On the conclusion of his speech the Congressional Medal of Honour was handed by Admiral Niblack to General Pershing, who, stooping down, laid it on the grave, above the breast of the unknown hero beneath. Shining there, with its long ribbon of watered blue silk, it lay, a symbol of the past, a pledge for the future.

And General Pershing stood at the salute to his fallen comrade.

Which is entirely appropriate as well. As most of my American readers will be aware, any recipient of the Medal of Honor is entitled to be saluted first by all American service members.

[It should also be noted that on Armistice Day that year, by order of the King, the American Unknown Soldier was awarded the Victoria Cross. ]

There is considerably more, here is the link to the entire article from the Times, it is very moving.

After all the speeches and the award the congregation joined in singing

Thiis is as good a point in time as any to mark the point where Britain and the Commonwealth became more than allies, they became our cousins, of which relationship we are very proud.

It has been a very long century since that last quiet August weekend of the Edwardian Age. It has been filled far too often with the roar of the guns, and the rattle of musketry followed by the sounding of the Last Post. But the mission has been maintained, it will never be won, although we can and should pray that it will be less horrific going forward. But all around the world, freedom loving people have learned of the steadfast valor even unto death of English speaking soldiers, sailors, and airmen. We are proud of our part, yes. But we are equally proud to be your allies and friends.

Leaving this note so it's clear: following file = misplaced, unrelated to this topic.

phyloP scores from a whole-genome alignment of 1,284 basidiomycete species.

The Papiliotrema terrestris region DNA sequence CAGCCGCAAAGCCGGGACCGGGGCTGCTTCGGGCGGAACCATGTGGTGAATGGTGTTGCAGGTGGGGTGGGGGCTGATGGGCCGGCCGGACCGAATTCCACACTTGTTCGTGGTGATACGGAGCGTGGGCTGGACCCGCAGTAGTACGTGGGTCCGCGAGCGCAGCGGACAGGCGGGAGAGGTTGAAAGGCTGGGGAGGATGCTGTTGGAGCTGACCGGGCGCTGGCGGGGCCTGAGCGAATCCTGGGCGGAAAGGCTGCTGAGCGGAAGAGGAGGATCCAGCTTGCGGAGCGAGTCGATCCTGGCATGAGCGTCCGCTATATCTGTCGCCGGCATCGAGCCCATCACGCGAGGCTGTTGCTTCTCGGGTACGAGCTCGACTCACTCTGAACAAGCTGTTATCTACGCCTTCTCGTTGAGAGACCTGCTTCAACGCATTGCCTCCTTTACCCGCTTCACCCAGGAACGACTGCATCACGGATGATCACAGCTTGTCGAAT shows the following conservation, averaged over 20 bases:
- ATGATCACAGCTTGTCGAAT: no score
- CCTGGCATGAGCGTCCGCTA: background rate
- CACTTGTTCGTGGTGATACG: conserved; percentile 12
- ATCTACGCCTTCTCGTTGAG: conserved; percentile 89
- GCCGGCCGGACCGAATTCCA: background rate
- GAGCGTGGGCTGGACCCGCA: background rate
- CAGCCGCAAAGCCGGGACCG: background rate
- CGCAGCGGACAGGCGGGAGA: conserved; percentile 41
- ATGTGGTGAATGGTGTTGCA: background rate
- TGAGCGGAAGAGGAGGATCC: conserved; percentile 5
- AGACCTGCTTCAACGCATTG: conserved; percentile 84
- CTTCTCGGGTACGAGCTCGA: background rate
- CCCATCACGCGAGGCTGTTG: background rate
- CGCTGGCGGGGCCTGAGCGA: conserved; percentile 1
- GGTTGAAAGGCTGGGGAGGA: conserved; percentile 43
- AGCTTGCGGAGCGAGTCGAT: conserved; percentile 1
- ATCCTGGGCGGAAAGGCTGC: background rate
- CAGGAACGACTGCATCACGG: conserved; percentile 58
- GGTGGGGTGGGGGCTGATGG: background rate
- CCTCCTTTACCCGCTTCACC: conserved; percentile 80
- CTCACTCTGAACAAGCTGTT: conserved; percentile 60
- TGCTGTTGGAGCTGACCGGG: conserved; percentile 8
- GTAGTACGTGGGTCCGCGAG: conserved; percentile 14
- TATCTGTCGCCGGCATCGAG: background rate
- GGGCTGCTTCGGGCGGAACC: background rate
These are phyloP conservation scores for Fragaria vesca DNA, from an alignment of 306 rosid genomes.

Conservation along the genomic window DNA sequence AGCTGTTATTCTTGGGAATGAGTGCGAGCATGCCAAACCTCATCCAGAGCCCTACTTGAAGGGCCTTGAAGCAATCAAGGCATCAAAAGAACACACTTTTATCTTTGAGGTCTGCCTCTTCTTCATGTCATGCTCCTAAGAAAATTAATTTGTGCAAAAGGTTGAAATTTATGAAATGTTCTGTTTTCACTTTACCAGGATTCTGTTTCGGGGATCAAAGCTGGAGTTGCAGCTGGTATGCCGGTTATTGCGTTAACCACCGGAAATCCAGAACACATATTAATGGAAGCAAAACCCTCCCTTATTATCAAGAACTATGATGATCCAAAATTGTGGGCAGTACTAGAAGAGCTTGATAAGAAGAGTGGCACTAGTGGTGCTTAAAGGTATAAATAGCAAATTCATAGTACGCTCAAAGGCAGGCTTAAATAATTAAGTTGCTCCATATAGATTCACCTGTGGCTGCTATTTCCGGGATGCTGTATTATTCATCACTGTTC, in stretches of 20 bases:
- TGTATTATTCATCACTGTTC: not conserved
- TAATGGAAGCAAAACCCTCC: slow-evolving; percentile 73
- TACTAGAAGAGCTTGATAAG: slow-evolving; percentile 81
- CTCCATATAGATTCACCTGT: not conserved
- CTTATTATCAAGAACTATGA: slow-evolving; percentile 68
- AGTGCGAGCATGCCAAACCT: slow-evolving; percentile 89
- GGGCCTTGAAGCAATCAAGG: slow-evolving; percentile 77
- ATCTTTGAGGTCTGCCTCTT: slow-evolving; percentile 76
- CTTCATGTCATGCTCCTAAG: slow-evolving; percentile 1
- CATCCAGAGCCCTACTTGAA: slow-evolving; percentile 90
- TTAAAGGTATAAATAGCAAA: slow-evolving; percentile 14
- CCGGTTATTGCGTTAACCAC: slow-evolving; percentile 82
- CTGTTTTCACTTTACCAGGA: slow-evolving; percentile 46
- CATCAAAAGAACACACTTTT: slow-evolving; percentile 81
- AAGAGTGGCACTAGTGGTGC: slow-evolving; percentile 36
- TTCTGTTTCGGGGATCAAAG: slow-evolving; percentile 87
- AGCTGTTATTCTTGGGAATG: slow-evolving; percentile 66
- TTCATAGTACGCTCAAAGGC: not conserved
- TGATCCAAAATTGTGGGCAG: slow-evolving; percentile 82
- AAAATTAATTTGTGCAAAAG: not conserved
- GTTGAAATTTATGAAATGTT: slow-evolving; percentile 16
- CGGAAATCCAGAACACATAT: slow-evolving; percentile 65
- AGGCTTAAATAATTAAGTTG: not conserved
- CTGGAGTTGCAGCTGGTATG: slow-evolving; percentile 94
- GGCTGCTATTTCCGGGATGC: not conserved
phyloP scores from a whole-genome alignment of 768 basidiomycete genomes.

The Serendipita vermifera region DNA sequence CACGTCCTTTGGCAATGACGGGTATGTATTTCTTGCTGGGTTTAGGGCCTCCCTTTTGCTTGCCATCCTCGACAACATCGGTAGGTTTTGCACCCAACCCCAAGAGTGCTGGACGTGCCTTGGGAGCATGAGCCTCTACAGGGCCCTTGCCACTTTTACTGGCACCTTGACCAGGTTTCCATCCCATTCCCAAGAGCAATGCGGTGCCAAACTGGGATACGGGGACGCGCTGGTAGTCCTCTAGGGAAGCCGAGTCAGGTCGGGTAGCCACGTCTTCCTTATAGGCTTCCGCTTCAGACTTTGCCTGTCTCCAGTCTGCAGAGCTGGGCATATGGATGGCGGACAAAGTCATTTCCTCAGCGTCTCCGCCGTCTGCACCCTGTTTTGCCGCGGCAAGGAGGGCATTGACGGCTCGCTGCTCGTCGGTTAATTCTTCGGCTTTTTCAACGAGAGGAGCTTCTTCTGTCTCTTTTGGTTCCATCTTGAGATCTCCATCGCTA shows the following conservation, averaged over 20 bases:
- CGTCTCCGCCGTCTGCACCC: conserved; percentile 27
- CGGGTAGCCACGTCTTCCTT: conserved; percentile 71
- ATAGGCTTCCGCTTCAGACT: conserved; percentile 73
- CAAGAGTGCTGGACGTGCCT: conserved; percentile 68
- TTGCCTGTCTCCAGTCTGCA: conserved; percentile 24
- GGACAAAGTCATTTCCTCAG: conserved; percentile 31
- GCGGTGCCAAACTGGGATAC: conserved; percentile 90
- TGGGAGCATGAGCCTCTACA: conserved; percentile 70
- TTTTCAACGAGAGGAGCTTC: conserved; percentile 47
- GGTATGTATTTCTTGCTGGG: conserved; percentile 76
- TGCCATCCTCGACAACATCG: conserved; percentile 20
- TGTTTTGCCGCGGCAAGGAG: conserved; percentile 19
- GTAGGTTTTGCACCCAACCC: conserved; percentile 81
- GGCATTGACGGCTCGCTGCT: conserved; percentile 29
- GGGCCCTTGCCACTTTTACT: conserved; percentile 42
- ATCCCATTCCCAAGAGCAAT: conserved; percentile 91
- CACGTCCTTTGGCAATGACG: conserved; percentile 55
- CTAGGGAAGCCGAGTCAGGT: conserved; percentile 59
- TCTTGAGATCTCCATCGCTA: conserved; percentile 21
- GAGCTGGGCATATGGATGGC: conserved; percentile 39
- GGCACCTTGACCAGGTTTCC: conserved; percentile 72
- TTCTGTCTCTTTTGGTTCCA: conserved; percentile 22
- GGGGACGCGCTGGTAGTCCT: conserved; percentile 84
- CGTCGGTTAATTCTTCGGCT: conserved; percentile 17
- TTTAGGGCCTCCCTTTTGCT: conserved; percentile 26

For The Fallen
With proud thanksgiving, a mother for her children,
England mourns for her dead across the sea.
Flesh of her flesh they were, spirit of her spirit,
Fallen in the cause of the free.

Solemn the drums thrill; Death august and royal
Sings sorrow up into immortal spheres,
There is music in the midst of desolation
And a glory that shines upon our tears.

They went with songs to the battle, they were young,
Straight of limb, true of eye, steady and aglow.
They were staunch to the end against odds uncounted;
They fell with their faces to the foe.

They shall grow not old, as we that are left grow old:
Age shall not weary them, nor the years contemn.
At the going down of the sun and in the morning
We will remember them.

They mingle not with their laughing comrades again;
They sit no more at familiar tables of home;
They have no lot in our labour of the day-time;
They sleep beyond England’s foam.

But where our desires are and our hopes profound,
Felt as a well-spring that is hidden from sight,
To the innermost heart of their own land they are known
As the stars are known to the Night;